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Wednesday, October 10, 2012

Redskins’ Stephen Bowen and Wife, Tiffany, Named 2013 Ambassador in Northern VA

When we found out that we were expecting baby number two we were elated and excited.  At our first ultrasound appointment we were told that we were expecting not one baby but two babies!  The joy we felt that day was indescribable.  I considered myself a healthy person and after a successful pregnancy just 18 months prior with our daughter we didn’t worry one bit.  Our joy quickly turned into chaos when I unexpectedly went into labor at 24 weeks.  On the morning of June 28, 2012, I got out of bed to find a puddle of blood at my feet.  Of course I panicked.  How could this be?  I received top-notch prenatal care.  When I arrived at the hospital I was informed that I was fully dilated. With my first pregnancy I was in labor for over 15 hours before I was fully dilated.  I hadn’t even felt any real pain.  After the most frightening hour of my life and an emergency C-section Baby Stephen and Baby Skyler were welcomed into the world!  The whole experience is still a blur to me.  Both babies were rushed to the NICU and put on ventilators, as their little lungs were not developed.  They were also treated with surfactant, which is a drug that allowed their underdeveloped lungs to expand on their own; a treatment that I later found out was funded by the March of Dimes.  Sklyer was 1 lb 7 ounces and Stephen was 1 lb 6 ounces.  The doctors prepared us for what would be a crazy roller-coaster and we immediately knew that it would be a tough and scary road for these boys.  We spent the next two weeks at the hospital, changing their diapers, and giving them their breast milk through an IV.  The boys were so fragile but we still prayed that they would develop into healthy little boys.  We knew that 24 weeks was the brink of viability for a baby but we also knew that many 24 weekers had a tough road ahead. 
On the evening of July 7 we were told that Baby Skyler caught an intestinal infection and that antibiotics would be used to fight it.  Our other son Stephen already had heart surgery just days before so we never expected Skyler to have a problem.  Up into this point he was actually the less dramatic baby.  By midnight the doctor called us to come back to the hospital -- the antibiotics were not working and Baby Skyler was crashing fast.  As soon as I ran though the NICU doors I saw the doctor’s face and I fell to the ground.  I will never forget how I just collapsed.  I looked to my husband -- the 310 pound football player -- and he looked at me and said “I’m so sorry Tiff.”  Even though Skyler was our baby he knew I had carried, talked to, prayed for, and mothered him since the moment I found out about his existence.  We held sweet Skyler until his little heart stopped and he was at peace with the Lord.  To leave that hospital that morning knowing I was leaving my son’s body inside -- there was no worse feeling.  I actually wanted to bring him home, put him in the bed with me, and cuddle with my baby like I had been picturing in my head for the past six months.  Instead I went home and sat in darkness for days.  Every time I tried to get out of bed it was like a magnet sucked me back in and I just couldn’t make it out.  Not to use the bathroom, not to shower, not even to see my family.  I made it clear that I wanted no noise -- no TV on in the house and no radio on in the car.  My world had stopped and I felt that the rest of the world needed to be stuck with me.  This was not fair.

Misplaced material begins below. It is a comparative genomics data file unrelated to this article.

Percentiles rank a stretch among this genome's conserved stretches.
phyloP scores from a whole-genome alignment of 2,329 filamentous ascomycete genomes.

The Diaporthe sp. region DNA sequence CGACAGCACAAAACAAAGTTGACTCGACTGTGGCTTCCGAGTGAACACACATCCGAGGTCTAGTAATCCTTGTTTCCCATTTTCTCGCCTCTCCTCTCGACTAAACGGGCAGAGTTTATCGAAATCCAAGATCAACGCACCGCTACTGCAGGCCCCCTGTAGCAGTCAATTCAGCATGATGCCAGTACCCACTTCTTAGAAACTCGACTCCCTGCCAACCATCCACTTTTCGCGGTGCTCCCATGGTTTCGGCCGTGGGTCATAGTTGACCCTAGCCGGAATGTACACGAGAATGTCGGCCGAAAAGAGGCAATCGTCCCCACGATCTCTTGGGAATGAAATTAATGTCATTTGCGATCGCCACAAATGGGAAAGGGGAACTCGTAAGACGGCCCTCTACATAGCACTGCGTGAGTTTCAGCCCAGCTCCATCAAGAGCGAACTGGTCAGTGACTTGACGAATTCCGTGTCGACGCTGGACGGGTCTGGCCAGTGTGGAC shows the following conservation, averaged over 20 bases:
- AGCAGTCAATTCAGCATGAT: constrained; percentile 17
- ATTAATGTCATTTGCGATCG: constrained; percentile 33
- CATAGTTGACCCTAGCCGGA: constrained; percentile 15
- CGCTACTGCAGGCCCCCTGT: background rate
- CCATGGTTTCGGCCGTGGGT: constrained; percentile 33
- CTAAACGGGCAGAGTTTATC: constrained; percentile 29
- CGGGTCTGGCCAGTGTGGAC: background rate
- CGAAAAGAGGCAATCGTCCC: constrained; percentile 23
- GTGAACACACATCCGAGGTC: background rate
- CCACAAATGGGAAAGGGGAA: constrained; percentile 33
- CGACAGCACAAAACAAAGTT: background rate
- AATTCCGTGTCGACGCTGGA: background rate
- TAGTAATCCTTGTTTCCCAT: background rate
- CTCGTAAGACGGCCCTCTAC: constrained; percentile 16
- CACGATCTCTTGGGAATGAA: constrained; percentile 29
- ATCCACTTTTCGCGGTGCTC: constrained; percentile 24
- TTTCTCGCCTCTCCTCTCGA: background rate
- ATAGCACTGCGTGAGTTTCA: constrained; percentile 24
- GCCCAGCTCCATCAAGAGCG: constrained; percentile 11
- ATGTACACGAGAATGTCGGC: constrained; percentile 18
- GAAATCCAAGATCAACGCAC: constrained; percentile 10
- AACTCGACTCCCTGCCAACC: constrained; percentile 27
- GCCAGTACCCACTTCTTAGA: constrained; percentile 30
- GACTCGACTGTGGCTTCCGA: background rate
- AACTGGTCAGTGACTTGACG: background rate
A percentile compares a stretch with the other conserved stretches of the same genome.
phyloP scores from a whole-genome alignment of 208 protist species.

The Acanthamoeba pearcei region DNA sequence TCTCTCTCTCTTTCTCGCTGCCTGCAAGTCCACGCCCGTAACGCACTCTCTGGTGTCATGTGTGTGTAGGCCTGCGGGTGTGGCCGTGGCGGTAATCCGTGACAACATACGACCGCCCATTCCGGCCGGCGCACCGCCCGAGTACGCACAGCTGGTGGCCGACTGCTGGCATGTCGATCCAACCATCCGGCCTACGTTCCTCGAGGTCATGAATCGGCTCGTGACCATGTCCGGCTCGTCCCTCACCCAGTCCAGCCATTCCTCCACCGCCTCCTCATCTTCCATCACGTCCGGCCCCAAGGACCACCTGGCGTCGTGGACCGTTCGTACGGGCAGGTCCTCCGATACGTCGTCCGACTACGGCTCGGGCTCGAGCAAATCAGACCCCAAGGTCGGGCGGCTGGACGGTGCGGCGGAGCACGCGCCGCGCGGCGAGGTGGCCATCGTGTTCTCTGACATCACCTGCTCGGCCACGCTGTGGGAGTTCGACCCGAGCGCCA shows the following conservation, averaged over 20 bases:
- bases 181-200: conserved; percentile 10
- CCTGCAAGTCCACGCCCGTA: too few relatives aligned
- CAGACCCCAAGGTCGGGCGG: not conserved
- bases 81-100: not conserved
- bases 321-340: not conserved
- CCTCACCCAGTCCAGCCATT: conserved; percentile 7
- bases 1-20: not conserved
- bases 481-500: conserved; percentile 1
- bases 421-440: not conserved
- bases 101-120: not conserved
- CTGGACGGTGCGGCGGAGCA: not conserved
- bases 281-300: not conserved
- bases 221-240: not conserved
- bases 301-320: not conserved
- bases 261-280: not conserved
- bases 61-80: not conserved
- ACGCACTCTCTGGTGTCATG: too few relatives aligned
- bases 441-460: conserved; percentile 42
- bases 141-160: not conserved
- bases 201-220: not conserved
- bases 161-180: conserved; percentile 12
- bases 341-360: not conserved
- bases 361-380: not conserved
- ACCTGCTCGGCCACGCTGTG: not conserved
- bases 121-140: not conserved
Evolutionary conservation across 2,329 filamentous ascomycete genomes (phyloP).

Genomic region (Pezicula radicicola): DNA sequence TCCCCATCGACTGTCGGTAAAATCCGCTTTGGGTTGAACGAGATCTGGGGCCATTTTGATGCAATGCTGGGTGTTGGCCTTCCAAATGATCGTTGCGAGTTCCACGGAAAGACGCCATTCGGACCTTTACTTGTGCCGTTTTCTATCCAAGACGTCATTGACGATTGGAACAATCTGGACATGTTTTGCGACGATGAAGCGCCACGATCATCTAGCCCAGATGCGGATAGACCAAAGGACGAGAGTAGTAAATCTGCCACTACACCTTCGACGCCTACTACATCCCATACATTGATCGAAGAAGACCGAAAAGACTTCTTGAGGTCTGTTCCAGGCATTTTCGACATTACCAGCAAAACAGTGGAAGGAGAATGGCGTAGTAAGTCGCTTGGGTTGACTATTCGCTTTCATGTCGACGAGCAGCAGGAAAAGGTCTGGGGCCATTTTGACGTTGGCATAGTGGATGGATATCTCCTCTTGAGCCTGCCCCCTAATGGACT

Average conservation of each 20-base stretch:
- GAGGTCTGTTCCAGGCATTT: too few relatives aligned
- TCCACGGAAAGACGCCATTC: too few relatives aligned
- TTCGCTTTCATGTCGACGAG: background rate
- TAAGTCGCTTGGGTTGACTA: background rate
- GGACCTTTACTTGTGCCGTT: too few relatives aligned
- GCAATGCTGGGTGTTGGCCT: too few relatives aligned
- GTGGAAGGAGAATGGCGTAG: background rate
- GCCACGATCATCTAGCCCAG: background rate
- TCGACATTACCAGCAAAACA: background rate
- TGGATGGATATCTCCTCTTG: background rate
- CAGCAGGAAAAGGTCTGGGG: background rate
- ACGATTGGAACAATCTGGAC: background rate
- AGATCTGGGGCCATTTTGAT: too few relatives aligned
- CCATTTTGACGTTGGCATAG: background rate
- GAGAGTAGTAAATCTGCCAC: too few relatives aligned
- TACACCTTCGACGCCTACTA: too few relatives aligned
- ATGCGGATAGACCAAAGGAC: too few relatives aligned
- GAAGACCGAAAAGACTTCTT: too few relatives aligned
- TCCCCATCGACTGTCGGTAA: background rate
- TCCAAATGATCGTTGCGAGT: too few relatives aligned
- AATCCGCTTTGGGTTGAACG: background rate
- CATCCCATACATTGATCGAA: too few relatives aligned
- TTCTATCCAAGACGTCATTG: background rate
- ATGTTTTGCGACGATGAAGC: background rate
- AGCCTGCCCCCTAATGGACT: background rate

The only thing that kept me going was knowing that I had to visit my other baby, Stephen.  He needed me. He needed my love and my breast milk.  The only daylight I saw for the next few weeks was the car ride over to see baby Stephen.  Besides that I climbed right back in my dark room under the covers.  I slept so much and just knew that when I opened my eyes again this would all be a nightmare. It couldn’t be real. 
The next few weeks showed me that people just don’t know how to handle the loss of a child.  I got every comment in the book, and my most frequent one was, “At least you had two” Really? One child doesn’t replace another.  People don’t realize that every time I hear the word twin, I cringe.  To know that I had twins but one of them is missing is the worst feeling.
You never know how strong you are until you are forced to be. My next few months forced me to keep moving. I had children to care for.  When my husband signed a contract with Washington Redskins and had to leave us it was all on me.  Taking care of our 2-year-old, pumping breast milk for baby Stephen, and spending my time with him at the NICU, I didn’t have too much time to drown in my sorrows. I was just too busy. 
As parents of both a healthy NICU baby and another NICU baby that did not make it through, we know what the highest highs and the lowest lows feel like.  Our experience shows the world that prematurity and infant mortality happens to all -- poor, rich, white, black, healthy, and sick.   No one is immune to this.  That is why what the March of Dimes is doing is so important; I never thought that this would happen to me. I had a healthy first pregnancy, and in my second I received the best prenatal care and did everything right. And while I was put on bedrest, it was because I was pregnant with twins. There were no signs that anything was wrong. March of Dimes is working to understand why this happens to people like me. In 50% of all cases, the cause of premature birth is unknown. So March of Dimes is putting a lot of resources into understanding the causes of prematurity. They’ve come a long way, but there is still a lot of work to do.  

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